LUNCHES AND SNACKS:


Lunches from bottom to top: We will hike and snack on sunflower seeds and flat fruit, we will stop and have turkey slim jims, tuna and chicken salad,  and granola bars and Snickers (which curiously enough have the same nutritional value as protein bars that don't taste 1/2 as good.)
(FYI: for the food images above I used the iPad app called Skitch)

cooking dinner noodles on our backpacking whisperlite stove

we carried a grill grate so we could cook over an open flame


our 2 person tent that was just barely big enough for the 4 of us

fire pit and "chairs" made out of stones
Andrew drew this picture of me and he put it in his backpack because he wanted to take it home. I made him leave it behind.


Reflection:
Every trip we go on we have a debriefing afterward to help us decide what to bring and not to bring next time.
What I brought and didn't need: SPAM that stuff is not edible! My 9 yr old loved it but I will never serve it again. It had the texture of tofu and the taste of ham...not for me.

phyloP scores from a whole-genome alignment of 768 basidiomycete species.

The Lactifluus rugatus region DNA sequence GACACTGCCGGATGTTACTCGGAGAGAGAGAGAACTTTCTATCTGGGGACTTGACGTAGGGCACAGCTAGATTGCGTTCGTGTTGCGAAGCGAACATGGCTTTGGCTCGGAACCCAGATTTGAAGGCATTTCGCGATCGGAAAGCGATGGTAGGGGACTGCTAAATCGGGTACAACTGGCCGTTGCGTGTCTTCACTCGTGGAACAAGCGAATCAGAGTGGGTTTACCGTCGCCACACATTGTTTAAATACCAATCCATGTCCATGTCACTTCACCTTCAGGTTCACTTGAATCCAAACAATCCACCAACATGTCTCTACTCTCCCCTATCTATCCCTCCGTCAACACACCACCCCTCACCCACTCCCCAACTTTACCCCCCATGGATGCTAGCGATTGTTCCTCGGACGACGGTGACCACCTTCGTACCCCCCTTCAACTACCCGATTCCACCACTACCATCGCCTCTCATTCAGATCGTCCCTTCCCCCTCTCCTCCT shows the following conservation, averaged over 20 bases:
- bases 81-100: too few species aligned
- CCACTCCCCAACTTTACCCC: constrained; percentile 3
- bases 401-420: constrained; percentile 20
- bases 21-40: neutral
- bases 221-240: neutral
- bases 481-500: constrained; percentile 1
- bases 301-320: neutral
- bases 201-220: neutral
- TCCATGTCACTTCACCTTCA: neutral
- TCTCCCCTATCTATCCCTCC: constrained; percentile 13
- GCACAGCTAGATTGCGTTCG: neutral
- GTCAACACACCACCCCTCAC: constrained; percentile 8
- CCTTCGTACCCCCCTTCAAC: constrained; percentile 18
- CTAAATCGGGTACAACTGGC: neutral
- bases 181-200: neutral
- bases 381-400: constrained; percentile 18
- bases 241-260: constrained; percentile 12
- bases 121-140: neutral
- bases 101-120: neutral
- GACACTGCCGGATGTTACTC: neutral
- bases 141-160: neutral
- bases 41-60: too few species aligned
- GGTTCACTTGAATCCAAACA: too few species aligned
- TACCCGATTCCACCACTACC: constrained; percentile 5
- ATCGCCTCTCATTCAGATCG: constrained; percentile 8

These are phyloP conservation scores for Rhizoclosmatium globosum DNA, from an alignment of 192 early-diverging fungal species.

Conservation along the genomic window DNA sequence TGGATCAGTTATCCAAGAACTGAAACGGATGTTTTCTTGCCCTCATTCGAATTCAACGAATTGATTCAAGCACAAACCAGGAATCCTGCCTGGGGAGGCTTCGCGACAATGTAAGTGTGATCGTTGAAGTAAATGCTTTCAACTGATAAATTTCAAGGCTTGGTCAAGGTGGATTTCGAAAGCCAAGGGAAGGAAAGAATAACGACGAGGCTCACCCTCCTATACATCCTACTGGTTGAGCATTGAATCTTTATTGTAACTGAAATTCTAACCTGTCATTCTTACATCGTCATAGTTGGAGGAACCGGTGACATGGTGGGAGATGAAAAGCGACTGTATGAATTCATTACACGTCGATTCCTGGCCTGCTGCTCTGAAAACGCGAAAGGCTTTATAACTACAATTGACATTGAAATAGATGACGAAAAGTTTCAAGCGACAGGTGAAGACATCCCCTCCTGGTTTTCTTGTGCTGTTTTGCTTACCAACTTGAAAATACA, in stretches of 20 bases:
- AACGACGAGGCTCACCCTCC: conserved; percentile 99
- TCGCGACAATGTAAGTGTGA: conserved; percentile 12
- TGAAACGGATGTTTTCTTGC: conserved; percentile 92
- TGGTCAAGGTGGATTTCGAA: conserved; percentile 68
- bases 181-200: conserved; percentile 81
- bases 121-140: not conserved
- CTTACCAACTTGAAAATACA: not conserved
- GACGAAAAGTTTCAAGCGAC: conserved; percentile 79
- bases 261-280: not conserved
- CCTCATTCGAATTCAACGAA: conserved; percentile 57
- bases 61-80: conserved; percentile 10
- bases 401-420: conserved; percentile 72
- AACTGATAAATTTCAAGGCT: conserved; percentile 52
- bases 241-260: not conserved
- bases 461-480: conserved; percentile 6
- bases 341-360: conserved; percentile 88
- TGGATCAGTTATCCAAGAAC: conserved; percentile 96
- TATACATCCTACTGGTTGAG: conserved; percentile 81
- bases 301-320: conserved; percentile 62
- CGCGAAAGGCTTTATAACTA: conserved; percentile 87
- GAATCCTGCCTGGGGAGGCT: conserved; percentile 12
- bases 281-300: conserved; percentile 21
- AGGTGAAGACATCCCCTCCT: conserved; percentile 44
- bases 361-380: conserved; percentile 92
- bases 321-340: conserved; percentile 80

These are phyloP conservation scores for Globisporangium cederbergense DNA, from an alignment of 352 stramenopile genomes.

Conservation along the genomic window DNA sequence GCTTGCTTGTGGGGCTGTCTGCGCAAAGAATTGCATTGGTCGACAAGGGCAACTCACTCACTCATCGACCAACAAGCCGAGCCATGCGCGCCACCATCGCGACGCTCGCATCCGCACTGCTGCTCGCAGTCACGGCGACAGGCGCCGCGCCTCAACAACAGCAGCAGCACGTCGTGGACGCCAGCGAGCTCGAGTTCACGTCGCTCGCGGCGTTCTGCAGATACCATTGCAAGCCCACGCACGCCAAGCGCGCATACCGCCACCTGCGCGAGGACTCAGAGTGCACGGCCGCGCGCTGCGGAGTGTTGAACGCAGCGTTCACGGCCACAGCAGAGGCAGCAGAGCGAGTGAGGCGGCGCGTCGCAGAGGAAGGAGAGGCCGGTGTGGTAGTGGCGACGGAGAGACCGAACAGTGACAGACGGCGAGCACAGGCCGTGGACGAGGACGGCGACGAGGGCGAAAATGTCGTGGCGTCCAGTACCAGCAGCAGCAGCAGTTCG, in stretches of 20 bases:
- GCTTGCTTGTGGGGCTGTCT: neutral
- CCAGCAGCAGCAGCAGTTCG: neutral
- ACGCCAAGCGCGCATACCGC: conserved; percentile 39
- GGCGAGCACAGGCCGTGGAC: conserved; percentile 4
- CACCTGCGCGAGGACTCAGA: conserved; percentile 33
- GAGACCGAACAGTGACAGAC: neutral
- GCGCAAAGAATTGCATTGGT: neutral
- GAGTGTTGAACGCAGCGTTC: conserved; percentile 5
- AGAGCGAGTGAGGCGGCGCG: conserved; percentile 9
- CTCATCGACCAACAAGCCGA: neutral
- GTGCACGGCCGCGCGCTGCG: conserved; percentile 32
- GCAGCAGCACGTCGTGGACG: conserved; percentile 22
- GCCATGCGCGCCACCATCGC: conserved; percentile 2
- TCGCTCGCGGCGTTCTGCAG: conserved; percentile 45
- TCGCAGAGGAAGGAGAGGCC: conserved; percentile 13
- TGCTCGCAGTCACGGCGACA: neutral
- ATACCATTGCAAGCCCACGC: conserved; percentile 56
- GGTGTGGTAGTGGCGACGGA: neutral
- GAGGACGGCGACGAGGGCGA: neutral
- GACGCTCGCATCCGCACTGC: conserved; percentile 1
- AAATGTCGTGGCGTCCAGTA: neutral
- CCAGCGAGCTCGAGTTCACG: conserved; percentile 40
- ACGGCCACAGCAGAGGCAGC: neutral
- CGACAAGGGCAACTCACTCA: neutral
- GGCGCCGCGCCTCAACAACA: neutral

What I wish I had: a better pillow. I had a fleece pillow that I stuffed my unworn clothes into but it was definitely not comparable to my contour pillow I have at home. I am actually thinking about buying another and sawing it in half with a butter knife (half for me and half for my husband).

Have you ever tried a family backpacking trip? What have you found that would be beneficial to others?
originally posted on www.ballinwithballing.blogspot.com

Thursday, July 11, 2013

We are an outdoor family and some camping tricks we have used

Some of you may not know this but my husband and I met in the outdoor club in college.